#XenFail

 

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Thoughts & Pictures

Let's be serious, pictures are better than the thoughts. 

 
Jewel Falls, Portland Maine, July 14th, 2018 - original

Jewel Falls, Portland Maine, July 14th, 2018 - original

What To Do When You Fail

I want to start this blog with a now not-so-recent failure of mine.  There is a lot of lip service given to project failure, and failure is acknowledged as a constant part of all professional’s lives.  It still pushes me back, and most of the time the emotional ramifications stick with me more than the professional ones.

Last year, one of my side-projects failed spectacularly. It was a favor to an acquaintance that ended up taking twice as long as I had thought and caused the demise of our professional relationship.  Neither of us were blameless in the project’s failure and I was left really shaken and less sure of my professional worth.

I did a quick search for ‘ways to get over failure’ but didn’t find much in the way of dealing with the emotional fall-out of small to medium professional failures. Big ones sure, but not those failures that are closer to paper cuts. So I figured I’d give it a whirl.

Articulate and accept whatever feelings are coming up

We all bring baggage to the table around failure. In this case, it brought up memories of a devastating past professional failure, fears around punishment, feelings of worthlessness and insecurity. It also brought up frustration and guilt around my own role in the project. I’m often surprised at how little it takes to trigger these responses- a simple missed deadline- but taking some time to step back and think about it objectively can be an incredibly calming exercise.

Share the feels with someone else

I hear that sharing your feelings can actually change your brain and how you view the situation. I know that when I shared my experiences of failure, other people told me of times when they failed, both big and small, people who I thought had it all together. It became more and more just part of my own story, one that I hope to share to some struggling young thing at some point in the future.

Identify stumbling blocks- write a new project plan and/or lessons learned.

Grounding how I feel, after I’ve identified those emotions and talked them out, in actionable items makes the whole ‘feelings’ thing worth the time for me.  

In this case, there were three major stumbling blocks that caused this project’s failure. Namely, I did not have the bandwidth to accept the project, there was no specific timeline agreed upon at the start of the project, and most of the communication was over email. Although I cannot make changes to my project plan now (it was a short project) this was a good reminder that saying no to a project can be the best option for success, getting consensus on a specific timeline before I accept is required (even when I know the person) and that when things are tense, a phone call can be more helpful than an email string, where tone is hard to identify.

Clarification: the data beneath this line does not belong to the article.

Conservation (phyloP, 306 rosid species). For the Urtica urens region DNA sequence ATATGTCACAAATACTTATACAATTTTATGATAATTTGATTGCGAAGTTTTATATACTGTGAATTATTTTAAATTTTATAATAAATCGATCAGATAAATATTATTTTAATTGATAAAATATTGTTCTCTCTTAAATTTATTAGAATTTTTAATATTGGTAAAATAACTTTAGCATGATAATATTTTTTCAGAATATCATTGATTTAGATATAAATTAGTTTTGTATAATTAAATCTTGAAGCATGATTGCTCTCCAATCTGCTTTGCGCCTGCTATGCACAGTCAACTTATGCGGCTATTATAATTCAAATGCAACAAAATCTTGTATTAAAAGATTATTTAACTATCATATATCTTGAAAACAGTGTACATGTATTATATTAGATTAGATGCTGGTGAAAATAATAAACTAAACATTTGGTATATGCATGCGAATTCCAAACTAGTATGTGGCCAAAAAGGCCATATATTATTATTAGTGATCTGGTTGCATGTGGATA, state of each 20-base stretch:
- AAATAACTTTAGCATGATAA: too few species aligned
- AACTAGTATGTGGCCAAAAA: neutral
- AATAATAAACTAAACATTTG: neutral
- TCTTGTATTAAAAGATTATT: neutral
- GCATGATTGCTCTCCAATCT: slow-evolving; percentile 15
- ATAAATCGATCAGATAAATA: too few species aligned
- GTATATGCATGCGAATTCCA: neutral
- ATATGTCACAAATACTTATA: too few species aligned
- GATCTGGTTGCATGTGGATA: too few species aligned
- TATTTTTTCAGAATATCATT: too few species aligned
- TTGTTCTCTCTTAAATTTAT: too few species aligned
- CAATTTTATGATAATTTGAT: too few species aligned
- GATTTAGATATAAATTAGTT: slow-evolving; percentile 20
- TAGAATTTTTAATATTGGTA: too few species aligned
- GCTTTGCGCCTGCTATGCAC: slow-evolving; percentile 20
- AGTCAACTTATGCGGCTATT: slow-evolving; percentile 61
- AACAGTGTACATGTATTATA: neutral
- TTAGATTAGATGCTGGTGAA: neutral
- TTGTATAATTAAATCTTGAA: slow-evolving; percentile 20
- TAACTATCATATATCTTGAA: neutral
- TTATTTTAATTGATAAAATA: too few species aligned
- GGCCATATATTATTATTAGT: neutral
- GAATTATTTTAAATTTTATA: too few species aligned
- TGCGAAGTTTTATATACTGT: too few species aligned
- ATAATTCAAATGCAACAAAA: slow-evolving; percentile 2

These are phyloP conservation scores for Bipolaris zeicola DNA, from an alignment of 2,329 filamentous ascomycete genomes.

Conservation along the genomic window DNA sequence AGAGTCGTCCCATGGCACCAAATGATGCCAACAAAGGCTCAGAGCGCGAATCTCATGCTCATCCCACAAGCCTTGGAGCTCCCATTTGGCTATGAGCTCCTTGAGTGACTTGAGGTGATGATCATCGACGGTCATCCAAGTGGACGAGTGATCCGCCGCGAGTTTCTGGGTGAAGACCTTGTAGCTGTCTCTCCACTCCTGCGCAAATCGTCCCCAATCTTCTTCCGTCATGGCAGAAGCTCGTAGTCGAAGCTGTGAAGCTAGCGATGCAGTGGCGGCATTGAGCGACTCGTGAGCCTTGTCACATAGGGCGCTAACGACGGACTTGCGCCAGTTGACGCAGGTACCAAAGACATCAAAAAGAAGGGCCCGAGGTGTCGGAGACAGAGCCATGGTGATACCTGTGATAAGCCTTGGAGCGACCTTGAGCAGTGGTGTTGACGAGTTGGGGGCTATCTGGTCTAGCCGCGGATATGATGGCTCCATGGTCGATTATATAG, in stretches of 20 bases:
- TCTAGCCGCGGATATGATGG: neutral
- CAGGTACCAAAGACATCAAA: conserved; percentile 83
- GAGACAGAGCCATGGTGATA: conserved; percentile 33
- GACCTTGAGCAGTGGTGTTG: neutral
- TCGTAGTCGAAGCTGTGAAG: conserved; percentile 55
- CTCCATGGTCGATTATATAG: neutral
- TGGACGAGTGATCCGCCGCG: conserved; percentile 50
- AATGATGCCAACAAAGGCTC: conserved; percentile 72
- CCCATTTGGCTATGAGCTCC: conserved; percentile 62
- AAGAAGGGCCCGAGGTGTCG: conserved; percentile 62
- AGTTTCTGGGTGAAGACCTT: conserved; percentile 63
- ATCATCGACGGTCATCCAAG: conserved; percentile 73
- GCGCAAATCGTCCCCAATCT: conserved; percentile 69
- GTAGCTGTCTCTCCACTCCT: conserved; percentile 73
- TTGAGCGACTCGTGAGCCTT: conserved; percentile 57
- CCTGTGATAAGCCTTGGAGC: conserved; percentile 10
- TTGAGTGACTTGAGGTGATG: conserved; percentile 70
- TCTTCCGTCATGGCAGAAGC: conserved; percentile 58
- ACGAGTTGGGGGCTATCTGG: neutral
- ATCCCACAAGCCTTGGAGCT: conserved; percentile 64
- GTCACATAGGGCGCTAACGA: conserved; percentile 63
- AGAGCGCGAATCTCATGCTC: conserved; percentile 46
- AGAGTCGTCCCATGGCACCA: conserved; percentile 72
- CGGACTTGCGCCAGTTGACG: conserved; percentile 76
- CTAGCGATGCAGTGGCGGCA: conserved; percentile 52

Even without the ability to change anything at this point, just knowing that there are three good reminders that going forward I can change things to start making whole new mistakes!

Appreciate and affirm your passion

If I didn’t care, I wouldn’t feel it when I fail. Even when it is something is going sideways, or has completely gone up in flames, it wouldn’t matter if I thought it wasn’t worth anything. But it feels more protected to keep a distance from where I am and what

But at the end of the day, knowing that it WAS important to me. It could have been because I was invested in the actual project, who I was working for, the ideal the project is furthering, or just my own professionalism, acknowledging and appreciating how important it is was to me- and maybe acknowledging whatever your failures, and keeping passion alive even after a setback can change the way you feel about the project regardless of the outcome.

So there we have it - Articulate, Share, Identify and Appreciate; because failure is a part of every project, and the more we speak openly and honestly about failure, the easier it becomes to take care of ourselves when failure inevitable comes knocking.

About

As a project manager in the tech-enabled access to justice space, I enjoy this public/private blogging space, and hope to bring a little kindness and humor to the conversation, and a little more beauty to the room. 

"In those days, we finally chose to walk like giants and hold the world in arms grown strong with love. And there may be many things we forget in the days to come, But this will not be one of them."  - Brian Andreas (Traveling Light: Stories & Drawings for a Quiet Mind)